Armanino Blog

Lessons Learned: Unit of Measure Conversions in Microsoft Dynamics AX 2012

by Jeffrey Russell
December 17, 2013

Microsoft Dynamics AX 2012 offers clients versatility and advanced capabilities to utilize various units of measure (UOM) for different business areas and functions. This is vital, because AX 2012 users often wish to inventory material in one UOM, while at the same time, purchasing or selling the same material under a different UOM.

However, AX 2012 users beware—there are some dangerous gaffes you may encounter with UOM conversions.

PROBLEM # 1 – Configuring Unit Conversions in Both Directions

When setting up unit conversions, users may be inclined to setup the conversion so that both directions are identified in the conversion table.

An example of this might be that the user desires to store product number 8002 with an inventory UOM of "SqFt," while also using a sell UOM of "ea." In order to support this practice, the user must define the conversion between SqFt and ea for the item.

AX only requires that a conversion exist in one direction. In other words, the user can define the conversion from SqFt to ea OR ea to SqFt.

Acceptable configuration of this conversion assuming 160 SqFt per 1 ea:

Lessons Learned 1 Figure 1: (Click to Enlarge) Lessons Learned 2 Figure 2: (Click to Enlarge)

AX is capable of converting from SqFt to ea, as well as from ea to SqFt, based on only having the conversion configured in a single direction (as previously noted). However, the system will not prevent the user from defining the conversion in both directions.

The problem with setting up the conversion in both directions is more than just the redundancy of the input—the user opens up the risk that the conversions won't be consistent. If the conversions are inconsistent, it will affect that way AX rounds in that AX will first look for the directly applicable conversion, before then going to the inverse conversion.

An example of the problem, using similar data from above, would be the following:

Lessons Learned 3

This example shows that the conversion has been defined as 162 SqFt = 1 ea in the first record, but 1 SqFt = 0.00625 ea in the second record. A closer look reveals that the second record actually correlates to 160 SqFt = 1 ea. Because various transactions in the system may convert from one direction or the other, having this inconsistency will inevitably lead to transactional integrity and rounding issues.

SOLUTION #1: Establish a business practice to configure and maintain unit conversions in a single direction, and run some basic reporting analysis to verify the conversions are setup accordingly. This will avoid the problem of mismatched conversions and the downstream ramification of transactional errors associated with such problems.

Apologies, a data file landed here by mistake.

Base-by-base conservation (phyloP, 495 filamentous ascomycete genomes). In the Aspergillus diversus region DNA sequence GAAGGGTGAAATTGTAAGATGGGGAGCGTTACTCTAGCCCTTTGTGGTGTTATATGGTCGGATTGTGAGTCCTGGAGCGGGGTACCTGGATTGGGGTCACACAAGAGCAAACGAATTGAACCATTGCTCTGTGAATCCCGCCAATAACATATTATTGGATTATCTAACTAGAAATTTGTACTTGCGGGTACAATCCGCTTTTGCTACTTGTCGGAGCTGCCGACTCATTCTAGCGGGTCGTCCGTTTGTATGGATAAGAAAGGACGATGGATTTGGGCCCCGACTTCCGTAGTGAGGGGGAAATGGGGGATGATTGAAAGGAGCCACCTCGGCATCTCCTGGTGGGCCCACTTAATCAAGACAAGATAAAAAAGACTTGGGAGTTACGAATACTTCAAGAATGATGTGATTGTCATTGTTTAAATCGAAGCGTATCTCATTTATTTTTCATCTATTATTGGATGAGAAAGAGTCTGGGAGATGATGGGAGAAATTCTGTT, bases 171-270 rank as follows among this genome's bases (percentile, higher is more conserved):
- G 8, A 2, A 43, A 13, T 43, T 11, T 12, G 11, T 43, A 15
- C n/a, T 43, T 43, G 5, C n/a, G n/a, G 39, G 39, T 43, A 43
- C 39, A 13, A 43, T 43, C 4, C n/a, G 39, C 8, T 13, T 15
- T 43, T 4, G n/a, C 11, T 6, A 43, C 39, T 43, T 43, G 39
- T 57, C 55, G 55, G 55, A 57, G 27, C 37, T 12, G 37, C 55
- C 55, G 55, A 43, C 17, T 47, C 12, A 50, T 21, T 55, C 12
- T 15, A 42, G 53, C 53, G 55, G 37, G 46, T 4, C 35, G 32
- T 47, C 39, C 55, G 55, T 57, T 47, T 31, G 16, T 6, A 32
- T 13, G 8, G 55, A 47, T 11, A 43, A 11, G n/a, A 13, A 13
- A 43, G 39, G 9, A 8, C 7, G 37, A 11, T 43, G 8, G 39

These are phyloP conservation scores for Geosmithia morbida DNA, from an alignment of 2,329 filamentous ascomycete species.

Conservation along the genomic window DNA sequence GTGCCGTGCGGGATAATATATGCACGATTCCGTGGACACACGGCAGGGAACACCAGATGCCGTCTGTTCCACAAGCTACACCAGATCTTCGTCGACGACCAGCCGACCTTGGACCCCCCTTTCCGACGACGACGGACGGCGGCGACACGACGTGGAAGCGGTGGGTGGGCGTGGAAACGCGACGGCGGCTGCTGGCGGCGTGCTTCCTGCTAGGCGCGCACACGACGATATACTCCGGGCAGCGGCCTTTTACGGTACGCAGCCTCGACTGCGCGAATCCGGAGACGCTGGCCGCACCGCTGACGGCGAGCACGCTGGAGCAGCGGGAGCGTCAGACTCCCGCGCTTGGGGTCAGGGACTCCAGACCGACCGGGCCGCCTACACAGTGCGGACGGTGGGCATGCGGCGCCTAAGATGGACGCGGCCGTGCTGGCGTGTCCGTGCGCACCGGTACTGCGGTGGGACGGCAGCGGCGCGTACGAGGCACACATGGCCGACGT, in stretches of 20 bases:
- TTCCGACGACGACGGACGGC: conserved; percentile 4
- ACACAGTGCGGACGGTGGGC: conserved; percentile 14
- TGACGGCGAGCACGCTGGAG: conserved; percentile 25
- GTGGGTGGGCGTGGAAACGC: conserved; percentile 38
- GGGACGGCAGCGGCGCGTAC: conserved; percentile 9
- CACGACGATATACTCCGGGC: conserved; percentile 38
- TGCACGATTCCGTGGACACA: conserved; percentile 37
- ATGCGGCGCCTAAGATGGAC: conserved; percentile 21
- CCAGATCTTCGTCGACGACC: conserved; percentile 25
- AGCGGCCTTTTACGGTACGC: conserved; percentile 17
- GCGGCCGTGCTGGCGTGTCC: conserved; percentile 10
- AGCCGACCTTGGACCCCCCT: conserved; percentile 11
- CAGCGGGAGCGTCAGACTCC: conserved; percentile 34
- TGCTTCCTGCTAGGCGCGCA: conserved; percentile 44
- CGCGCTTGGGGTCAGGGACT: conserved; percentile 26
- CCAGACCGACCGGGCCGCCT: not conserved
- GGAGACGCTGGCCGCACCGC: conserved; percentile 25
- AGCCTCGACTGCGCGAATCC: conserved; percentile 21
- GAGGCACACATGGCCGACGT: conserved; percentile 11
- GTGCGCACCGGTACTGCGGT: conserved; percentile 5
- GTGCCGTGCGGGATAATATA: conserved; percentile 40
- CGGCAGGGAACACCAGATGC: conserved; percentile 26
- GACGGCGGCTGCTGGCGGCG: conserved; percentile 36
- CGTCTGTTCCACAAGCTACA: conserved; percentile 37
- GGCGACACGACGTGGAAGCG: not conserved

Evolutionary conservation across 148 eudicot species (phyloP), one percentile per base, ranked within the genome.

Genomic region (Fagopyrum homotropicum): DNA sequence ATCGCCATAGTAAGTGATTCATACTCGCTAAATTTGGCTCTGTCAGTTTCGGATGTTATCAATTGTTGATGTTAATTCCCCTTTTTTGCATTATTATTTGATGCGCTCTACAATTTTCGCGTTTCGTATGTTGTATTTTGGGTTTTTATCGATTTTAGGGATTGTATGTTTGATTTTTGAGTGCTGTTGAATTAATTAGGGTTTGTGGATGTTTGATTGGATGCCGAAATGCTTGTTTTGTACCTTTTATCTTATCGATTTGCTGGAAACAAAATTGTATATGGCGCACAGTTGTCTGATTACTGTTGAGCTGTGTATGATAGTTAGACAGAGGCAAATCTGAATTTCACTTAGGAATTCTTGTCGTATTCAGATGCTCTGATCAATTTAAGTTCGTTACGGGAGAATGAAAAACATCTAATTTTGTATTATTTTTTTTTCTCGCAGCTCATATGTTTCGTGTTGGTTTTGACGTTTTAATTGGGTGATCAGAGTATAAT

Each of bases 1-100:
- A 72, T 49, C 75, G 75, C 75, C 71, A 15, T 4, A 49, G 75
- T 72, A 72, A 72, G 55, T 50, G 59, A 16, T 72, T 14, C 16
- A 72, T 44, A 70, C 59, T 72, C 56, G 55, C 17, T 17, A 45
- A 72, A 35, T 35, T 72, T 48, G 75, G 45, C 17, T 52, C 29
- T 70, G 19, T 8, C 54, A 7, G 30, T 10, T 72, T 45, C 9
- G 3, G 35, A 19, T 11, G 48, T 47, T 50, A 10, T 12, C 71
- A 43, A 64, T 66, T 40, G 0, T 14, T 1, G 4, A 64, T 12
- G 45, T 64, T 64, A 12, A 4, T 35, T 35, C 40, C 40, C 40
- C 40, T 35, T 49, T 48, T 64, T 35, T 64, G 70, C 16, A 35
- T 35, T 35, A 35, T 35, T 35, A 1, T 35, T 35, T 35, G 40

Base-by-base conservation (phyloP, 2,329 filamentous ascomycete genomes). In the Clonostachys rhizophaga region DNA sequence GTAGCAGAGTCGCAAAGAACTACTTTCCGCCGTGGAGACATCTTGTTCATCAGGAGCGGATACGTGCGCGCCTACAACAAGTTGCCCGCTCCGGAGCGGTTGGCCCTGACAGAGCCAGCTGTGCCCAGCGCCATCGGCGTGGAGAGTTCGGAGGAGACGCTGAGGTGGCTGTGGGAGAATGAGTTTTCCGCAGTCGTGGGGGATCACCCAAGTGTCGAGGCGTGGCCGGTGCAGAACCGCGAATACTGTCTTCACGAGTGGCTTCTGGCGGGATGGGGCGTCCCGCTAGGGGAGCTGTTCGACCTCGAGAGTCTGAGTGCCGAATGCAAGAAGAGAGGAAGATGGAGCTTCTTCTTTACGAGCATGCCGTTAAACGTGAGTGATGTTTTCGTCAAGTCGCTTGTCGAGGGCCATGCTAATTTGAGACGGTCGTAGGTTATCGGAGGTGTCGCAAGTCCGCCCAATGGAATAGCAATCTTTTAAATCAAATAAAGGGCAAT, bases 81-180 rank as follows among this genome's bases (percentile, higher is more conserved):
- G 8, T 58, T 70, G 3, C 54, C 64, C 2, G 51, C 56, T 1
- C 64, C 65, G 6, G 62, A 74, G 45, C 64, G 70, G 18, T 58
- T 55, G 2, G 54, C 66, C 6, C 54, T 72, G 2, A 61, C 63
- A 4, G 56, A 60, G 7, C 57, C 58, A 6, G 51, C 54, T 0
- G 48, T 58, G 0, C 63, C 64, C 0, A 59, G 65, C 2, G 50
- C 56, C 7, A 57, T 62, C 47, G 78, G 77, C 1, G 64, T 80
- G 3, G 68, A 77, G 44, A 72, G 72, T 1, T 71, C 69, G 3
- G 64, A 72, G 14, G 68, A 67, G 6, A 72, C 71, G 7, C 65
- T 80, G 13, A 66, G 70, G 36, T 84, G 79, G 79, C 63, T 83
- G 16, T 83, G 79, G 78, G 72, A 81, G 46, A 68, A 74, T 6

PROBLEM # 2 – Changing Unit Conversions After Transactions Exist

Another problem is the need to adjust or modify unit conversions after the original configuration is in place. There are various impetuses for such changes: conversion factor changes based on chemistry or lab results; a business process change to extend decimal precision; or even the revelation that the initial conversion was established incorrectly.

Nonetheless, changes to unit conversions after transactions exist in AX are extremely dangerous and should be managed with caution and due diligence.

The following is an illustration of how a unit conversion change can impact your ability to successfully execute transactions in AX.


  • Sell UOM: Lb
  • Inventory UOM: Ft

Sequence of events:

  1. Original conversion: 1.00 Lb = 80.6106 Ft
  2. Sales line created for 100.00 Lb
    1. Back-end inventory on-order transaction (inventtrans) created for 100.00 Lb x 80.6106 Lb/Ft = 8,061.06 Ft
  3. Production order created and processed to report as finished 10,000.00 Ft into inventory
  4. Sales order picking list created to pick 8,061.06 Ft
  5. Conversion change: 1.00 Lb = 80.6506 Ft
  6. Sales order picking list registration process
    1. Picking clerk registers the 8,061.06 Ft to fulfill the order.
    2. System then converts the 8,061.06 Ft back to Lb to net the delivered quantity against the ordered quantity of 100.00 Lb. The result is 8,061.06 · 80.6506 = 99.95 Lb. As such, shipping documentation will show a shipped quantity of 99.95 and a backordered quantity of 0.05 Lb. Likewise the deliver remainder on the sales line will be 0.05 Lb.

The problem above is exacerbated as the quantity or conversion scale increase, but this is just a representative example. Many other scenarios will produce similar results, and in some cases, users may actually be unable to process the transaction due to rounding errors and discrepancies between the old and new conversion results.

SOLUTION #2: The only way to properly protect against the pitfalls of unit conversion changes is to close all open transactions for an item (or items) involved in the conversion prior to making the conversion change. In many cases this may mean deleting or canceling open order lines, adjusting the conversion, and then recreating the deleted/cancelled order lines.

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